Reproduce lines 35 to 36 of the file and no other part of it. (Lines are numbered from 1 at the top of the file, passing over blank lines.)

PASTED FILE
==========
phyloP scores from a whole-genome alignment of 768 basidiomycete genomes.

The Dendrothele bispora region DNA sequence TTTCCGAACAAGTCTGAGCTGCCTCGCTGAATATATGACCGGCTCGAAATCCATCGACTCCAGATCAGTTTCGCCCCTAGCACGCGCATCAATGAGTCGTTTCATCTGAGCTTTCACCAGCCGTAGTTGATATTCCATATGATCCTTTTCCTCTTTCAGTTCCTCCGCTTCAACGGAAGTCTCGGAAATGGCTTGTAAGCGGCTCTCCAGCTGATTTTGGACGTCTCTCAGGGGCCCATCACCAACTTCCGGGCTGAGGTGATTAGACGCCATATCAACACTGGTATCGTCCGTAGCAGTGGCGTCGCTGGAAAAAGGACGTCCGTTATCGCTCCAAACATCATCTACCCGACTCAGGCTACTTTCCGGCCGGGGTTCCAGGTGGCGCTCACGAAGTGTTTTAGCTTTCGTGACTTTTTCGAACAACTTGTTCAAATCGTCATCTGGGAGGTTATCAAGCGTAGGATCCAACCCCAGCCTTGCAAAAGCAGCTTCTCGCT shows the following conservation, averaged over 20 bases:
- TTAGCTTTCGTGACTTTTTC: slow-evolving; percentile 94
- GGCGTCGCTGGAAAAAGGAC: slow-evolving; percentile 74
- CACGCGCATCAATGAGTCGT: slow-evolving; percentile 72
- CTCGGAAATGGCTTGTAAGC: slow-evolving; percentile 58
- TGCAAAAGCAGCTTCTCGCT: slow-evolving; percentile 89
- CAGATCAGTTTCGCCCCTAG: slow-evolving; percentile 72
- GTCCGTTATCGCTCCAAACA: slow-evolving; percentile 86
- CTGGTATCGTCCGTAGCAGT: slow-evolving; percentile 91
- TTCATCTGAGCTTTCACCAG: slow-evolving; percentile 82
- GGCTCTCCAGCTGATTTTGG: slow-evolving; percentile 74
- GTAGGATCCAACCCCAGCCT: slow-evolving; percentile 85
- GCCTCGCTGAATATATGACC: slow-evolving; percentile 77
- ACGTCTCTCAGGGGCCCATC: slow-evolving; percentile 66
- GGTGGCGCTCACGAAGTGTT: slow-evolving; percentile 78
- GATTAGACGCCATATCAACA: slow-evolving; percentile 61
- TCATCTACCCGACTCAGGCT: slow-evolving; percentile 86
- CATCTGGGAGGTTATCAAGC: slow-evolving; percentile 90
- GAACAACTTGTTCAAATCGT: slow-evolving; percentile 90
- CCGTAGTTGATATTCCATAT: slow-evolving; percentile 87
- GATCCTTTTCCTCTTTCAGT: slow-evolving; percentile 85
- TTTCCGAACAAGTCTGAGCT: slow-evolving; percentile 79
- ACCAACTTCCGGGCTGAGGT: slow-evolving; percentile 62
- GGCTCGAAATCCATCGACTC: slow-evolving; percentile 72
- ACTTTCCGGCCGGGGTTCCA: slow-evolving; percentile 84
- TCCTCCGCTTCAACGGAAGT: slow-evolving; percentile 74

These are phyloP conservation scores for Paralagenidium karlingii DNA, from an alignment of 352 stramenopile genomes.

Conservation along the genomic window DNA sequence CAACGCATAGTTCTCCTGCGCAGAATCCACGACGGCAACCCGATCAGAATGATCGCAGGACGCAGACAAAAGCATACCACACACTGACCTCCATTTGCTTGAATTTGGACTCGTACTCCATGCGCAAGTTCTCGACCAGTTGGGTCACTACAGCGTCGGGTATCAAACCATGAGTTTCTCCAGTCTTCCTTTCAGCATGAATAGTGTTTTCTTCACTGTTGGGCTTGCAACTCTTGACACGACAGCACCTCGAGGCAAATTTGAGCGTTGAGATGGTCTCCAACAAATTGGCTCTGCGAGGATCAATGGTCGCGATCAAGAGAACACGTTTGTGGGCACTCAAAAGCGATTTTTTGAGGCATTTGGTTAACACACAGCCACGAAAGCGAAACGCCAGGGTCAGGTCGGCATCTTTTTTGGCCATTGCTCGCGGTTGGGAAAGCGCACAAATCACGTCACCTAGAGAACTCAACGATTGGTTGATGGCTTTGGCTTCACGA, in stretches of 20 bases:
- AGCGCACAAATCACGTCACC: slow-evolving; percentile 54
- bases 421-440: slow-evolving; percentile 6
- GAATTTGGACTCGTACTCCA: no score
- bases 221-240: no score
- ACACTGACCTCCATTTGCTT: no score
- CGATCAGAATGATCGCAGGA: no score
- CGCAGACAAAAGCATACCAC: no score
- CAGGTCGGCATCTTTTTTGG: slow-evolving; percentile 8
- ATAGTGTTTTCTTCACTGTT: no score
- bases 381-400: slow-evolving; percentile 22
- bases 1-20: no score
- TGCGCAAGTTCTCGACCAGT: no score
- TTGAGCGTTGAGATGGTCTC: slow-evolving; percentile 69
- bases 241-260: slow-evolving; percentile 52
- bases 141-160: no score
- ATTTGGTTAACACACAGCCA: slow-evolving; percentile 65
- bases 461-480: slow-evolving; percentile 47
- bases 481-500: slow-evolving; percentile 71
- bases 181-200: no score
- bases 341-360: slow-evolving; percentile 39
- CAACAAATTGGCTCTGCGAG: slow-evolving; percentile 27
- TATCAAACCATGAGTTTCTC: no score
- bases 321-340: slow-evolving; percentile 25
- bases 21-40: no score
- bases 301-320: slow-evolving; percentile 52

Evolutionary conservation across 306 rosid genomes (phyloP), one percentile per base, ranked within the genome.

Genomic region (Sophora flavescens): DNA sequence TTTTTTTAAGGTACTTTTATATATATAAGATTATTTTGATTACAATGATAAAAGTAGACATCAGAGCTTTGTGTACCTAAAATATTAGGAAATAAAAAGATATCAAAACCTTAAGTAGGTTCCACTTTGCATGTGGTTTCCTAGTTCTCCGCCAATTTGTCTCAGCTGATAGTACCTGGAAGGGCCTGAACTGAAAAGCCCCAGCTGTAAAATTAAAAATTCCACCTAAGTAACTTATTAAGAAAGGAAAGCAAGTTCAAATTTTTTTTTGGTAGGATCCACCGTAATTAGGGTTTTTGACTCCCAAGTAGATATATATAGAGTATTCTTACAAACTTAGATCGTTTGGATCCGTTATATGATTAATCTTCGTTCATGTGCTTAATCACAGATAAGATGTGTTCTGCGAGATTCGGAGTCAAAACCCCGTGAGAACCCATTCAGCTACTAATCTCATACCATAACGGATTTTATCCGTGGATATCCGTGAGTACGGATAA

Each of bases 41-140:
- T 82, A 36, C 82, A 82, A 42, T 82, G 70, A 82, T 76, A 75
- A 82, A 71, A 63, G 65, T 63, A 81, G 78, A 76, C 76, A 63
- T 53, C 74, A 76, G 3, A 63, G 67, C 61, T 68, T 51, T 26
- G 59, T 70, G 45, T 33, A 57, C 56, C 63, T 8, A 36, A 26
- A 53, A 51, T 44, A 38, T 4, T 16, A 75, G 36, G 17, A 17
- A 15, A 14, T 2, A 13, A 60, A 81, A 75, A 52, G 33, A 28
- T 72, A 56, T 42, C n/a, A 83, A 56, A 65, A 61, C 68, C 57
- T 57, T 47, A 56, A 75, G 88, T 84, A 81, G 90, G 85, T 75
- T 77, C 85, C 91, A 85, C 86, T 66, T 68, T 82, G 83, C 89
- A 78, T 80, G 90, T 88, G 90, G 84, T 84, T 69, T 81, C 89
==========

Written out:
- CGATCAGAATGATCGCAGGA: no score
- CGCAGACAAAAGCATACCAC: no score